The Brotman Baty Institute for Precision Medicine (BBI) and Center for the Multiplex Assessment of Phenotype will co-sponsor a two-day Deep Mutational Scanning Symposium & Workshop in Seattle on Jan. 13 and 14, 2020. The event will consist of a Deep Mutational Scanning Symposium on Monday, Jan. 13, followed by a workshop for participants on Tuesday, Jan. 14. The events will be held at the University of Washington, Seattle.
Deep mutational scanning is a cutting-edge method to study the effects of mutations on the function of proteins. The approach, which uses assays that couple genotypes with phenotypes in order to harness next generation DNA sequencing as a readout, yields large-scale data sets that reveal hidden protein properties.
Deep mutational scanning has the exciting potential to unlock new treatment avenues for diseases as varied as influenza and Amyotrophic Lateral Sclerosis (ALS). The symposium will bring together top international experts on deep mutational scanning, who will share their latest work as well as provide insights on the future of this science.
Some of the talks presented (subject to change) will include “Mapping person-to-person variation in viral mutations that escape human immunity to influenza virus,” “Phenotyping variants of unknown significance with Cell Painting,” and “Multiplexed Characterization of Protein Families with DropSynth Gene Synthesis and Broad Mutational Scanning.”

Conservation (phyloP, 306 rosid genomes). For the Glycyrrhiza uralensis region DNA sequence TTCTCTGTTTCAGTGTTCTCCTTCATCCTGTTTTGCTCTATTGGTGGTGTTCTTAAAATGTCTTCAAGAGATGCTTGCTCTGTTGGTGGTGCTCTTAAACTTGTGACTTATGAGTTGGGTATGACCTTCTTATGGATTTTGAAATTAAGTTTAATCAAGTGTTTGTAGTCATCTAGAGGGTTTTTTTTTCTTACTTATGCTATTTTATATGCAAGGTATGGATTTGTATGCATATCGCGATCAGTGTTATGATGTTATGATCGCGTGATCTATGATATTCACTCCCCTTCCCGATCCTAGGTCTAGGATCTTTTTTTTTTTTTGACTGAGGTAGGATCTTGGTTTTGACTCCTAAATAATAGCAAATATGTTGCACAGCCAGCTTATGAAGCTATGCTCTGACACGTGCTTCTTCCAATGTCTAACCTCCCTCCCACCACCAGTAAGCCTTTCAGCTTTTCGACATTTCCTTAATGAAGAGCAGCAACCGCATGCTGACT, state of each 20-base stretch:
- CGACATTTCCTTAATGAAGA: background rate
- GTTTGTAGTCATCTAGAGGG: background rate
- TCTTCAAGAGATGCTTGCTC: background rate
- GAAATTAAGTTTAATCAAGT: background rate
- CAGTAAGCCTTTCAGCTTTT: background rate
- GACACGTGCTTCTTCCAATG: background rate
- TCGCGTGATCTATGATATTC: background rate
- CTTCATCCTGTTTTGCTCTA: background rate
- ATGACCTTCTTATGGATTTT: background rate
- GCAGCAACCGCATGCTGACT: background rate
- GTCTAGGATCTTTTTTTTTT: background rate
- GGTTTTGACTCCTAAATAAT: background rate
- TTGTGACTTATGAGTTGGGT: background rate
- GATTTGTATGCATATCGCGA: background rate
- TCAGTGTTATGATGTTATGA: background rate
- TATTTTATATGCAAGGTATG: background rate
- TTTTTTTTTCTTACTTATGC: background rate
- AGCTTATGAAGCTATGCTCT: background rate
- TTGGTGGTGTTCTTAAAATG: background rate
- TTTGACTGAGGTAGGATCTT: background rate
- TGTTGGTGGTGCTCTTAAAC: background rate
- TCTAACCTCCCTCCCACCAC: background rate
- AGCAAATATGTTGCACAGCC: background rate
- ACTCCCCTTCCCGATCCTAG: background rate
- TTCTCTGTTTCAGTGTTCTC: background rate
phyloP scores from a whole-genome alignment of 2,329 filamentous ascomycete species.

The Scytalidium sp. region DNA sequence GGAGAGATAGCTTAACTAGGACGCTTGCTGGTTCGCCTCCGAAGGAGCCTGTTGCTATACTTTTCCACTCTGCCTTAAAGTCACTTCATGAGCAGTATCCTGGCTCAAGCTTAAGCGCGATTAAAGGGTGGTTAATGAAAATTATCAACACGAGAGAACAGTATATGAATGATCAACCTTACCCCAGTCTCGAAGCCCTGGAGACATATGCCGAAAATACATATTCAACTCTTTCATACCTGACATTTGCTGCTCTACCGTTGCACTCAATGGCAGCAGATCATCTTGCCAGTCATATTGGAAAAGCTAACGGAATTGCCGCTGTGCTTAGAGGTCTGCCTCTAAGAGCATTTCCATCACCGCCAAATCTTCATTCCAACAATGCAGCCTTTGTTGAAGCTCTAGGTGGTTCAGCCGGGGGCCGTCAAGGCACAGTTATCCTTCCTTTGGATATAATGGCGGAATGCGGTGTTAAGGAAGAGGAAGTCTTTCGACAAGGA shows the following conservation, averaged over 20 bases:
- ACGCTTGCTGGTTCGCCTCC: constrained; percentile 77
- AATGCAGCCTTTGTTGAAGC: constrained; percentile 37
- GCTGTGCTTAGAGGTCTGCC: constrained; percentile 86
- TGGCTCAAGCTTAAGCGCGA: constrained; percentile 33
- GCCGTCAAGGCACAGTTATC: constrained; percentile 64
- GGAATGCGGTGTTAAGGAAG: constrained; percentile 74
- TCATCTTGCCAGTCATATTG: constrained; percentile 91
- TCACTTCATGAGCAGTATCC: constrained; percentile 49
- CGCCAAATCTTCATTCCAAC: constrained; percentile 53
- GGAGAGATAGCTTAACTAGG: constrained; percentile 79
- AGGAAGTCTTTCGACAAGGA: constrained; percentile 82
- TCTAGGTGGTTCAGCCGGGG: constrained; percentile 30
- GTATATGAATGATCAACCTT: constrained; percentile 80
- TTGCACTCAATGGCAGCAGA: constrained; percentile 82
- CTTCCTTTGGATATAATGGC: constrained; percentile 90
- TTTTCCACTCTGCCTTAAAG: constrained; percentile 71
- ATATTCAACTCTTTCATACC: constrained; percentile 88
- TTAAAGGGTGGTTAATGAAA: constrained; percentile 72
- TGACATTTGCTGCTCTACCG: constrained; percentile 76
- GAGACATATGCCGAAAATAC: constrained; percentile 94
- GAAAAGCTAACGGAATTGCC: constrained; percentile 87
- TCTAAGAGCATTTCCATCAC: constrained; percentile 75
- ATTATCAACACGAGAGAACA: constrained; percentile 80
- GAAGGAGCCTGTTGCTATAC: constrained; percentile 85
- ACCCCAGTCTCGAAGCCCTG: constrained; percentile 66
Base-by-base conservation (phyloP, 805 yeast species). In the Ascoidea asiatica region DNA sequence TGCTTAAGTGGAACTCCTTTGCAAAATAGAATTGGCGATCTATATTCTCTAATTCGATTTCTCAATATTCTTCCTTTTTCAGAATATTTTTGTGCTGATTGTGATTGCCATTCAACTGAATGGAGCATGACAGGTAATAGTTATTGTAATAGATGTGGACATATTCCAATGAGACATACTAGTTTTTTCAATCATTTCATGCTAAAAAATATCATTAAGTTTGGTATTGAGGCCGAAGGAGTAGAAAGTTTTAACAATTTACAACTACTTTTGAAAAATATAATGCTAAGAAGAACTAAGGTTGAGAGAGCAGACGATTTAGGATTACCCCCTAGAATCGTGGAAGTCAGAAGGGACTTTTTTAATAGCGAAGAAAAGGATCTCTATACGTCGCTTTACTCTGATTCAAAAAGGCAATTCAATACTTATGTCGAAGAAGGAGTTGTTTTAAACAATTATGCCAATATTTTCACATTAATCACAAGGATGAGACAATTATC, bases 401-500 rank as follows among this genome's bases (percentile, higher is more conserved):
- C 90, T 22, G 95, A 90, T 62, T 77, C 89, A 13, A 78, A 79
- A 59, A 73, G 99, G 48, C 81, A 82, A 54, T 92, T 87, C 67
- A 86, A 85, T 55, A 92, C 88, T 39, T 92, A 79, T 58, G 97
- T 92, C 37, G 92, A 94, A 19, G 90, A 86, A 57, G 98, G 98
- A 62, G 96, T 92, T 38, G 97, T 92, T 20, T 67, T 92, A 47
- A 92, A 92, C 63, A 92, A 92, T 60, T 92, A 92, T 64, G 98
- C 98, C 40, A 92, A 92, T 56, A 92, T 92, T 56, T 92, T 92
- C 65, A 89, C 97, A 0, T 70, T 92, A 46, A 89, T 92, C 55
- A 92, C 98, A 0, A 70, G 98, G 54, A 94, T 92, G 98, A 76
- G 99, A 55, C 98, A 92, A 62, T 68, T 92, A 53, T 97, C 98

Guest speakers will include:
Calin Plesa, Ph.D. – University of Oregon Nadav Ahituv, Ph.D. – University of California, San Francisco Jesse Bloom, Ph.D. – Fred Hutch Cancer Research Center and University of Washington Benedetta Bolognesi, Ph.D. – Institute for Bioengineering of Catalunya Juan Caicedo, Ph.D. – Broad Institute of MIT and Harvard Stephanie Zimmerman, Ph.D. – University of Washington James Fraser, Ph.D.- University of California, San Francisco Alan Rubin, Ph.D. – The Walter and Eliza Hall Institute of Medical Research
“Deep mutational scanning has the power and scale to help enable precision medicine,” said Dr. Lea Starita, co-director of Brotman Baty Advanced Technology Lab and Research Assistant Professor in the Department of Genome Sciences at the University of Washington. “BBI is so pleased to be collaborating with colleagues from a number of internationally respected institutions – including all the way from Australia and Spain. We look forward to a productive dialogue that will hopefully inspire others and lead to future advancements in precision medicine.”
The symposium will take place from 9 a.m. to 5 p.m. on Monday, Jan. 13, with a poster session from 5 to 7 p.m. that evening. The workshop will take place from 9 a.m. to 3:30 p.m. on Tuesday, Jan. 14. All events will be hosted at the University of Washington’s Husky Union Building (HUB) Ballroom located at 4001 E Stevens Way NE, Seattle, WA 98195. Admission is free and registration information can be found here. The symposium can be livestreamed here.
ABOUT THE BROTMAN BATY INSTITUTE
The Brotman Baty Institute combines the research strengths and capabilities of UW Medicine, Fred Hutch and Seattle Children’s to accelerate both the basic sciences of precision medicine and the delivery of benefits to patients. For more information, visit the Brotman Baty Institute online at https://brotmanbaty.org.